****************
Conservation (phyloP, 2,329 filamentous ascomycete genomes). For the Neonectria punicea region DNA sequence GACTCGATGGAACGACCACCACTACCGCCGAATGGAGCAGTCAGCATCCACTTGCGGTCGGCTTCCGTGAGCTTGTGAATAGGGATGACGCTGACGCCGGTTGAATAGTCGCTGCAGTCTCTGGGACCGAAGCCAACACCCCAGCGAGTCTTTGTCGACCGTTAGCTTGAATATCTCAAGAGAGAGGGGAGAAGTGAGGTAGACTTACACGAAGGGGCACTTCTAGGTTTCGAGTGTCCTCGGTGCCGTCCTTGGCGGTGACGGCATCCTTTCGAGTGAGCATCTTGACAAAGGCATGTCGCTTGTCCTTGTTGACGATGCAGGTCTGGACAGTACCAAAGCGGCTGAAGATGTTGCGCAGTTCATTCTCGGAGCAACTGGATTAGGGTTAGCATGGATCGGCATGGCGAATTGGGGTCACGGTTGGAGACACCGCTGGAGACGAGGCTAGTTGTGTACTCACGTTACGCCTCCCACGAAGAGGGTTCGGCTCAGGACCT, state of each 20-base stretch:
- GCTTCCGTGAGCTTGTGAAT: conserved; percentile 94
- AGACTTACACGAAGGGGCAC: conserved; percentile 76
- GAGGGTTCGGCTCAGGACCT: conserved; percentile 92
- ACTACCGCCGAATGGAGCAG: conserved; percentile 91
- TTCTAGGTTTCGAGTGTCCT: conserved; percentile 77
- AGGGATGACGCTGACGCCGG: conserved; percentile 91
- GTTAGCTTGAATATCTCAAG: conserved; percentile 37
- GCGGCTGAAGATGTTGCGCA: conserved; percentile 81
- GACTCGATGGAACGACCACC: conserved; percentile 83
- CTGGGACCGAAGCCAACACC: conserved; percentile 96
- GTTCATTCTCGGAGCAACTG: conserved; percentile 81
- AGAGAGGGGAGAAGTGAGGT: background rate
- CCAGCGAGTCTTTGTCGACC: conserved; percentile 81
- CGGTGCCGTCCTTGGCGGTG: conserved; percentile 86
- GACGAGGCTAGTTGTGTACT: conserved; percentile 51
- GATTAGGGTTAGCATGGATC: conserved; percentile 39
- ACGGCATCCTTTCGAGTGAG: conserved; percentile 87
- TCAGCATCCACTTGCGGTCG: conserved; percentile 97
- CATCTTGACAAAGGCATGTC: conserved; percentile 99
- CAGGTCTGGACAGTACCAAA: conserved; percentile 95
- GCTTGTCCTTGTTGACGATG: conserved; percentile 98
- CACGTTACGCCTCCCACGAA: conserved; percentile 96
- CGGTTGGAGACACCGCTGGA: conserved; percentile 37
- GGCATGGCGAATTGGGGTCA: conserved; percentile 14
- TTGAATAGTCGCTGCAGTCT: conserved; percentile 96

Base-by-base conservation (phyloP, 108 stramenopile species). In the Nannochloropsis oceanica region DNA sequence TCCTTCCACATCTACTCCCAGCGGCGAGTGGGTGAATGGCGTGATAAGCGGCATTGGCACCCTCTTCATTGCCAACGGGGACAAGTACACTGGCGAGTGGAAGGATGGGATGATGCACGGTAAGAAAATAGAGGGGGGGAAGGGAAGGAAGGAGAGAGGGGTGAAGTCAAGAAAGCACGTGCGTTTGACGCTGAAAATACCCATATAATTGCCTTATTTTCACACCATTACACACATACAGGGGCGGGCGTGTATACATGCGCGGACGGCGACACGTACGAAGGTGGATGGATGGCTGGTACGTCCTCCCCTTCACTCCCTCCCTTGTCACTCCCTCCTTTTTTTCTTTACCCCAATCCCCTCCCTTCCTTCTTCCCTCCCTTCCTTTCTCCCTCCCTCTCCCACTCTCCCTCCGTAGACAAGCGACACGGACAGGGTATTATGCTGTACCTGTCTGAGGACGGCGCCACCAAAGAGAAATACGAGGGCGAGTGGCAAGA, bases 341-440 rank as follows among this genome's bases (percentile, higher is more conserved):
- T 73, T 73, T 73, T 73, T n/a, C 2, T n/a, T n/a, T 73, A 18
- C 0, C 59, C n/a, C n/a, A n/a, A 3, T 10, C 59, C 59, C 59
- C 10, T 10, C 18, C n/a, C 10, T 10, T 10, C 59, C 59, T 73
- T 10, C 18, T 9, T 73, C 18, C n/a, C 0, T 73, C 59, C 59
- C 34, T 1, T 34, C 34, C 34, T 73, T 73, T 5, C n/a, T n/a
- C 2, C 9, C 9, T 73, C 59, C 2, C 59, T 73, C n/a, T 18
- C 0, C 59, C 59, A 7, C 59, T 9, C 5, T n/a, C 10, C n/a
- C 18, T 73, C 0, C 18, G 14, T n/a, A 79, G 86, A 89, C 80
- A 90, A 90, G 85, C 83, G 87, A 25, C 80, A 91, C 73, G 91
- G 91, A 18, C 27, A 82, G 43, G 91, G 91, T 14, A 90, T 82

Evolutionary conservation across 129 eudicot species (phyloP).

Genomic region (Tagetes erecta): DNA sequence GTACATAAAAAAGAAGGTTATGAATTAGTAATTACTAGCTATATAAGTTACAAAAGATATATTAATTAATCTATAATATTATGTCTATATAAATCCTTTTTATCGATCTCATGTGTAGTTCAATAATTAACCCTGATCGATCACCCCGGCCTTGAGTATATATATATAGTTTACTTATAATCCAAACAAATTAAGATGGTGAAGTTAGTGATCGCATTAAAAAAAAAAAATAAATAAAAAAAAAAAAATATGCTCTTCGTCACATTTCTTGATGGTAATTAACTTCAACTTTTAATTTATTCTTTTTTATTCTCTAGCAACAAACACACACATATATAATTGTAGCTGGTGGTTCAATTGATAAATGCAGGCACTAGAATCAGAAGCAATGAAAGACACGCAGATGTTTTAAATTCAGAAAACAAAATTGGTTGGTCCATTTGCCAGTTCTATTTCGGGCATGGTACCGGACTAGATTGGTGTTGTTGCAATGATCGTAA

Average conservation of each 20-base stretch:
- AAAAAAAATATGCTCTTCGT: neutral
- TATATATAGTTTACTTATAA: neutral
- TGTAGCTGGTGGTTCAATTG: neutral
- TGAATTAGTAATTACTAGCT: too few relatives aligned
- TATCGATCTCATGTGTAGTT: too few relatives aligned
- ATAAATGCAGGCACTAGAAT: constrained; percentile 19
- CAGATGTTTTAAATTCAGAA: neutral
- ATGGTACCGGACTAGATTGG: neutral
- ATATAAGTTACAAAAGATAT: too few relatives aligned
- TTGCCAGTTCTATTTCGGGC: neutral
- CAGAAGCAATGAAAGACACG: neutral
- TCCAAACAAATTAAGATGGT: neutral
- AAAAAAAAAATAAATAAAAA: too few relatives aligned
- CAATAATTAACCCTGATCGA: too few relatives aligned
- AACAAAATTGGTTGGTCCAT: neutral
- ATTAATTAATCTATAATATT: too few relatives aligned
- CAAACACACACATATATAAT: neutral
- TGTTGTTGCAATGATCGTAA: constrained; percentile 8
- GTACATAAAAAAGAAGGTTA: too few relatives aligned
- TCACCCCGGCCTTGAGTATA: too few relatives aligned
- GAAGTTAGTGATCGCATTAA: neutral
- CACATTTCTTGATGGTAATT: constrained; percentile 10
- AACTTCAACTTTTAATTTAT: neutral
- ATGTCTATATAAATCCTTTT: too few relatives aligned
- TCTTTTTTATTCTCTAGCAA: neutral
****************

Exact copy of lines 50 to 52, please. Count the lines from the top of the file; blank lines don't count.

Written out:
- TTGCCAGTTCTATTTCGGGC: neutral
- CAGAAGCAATGAAAGACACG: neutral
- TCCAAACAAATTAAGATGGT: neutral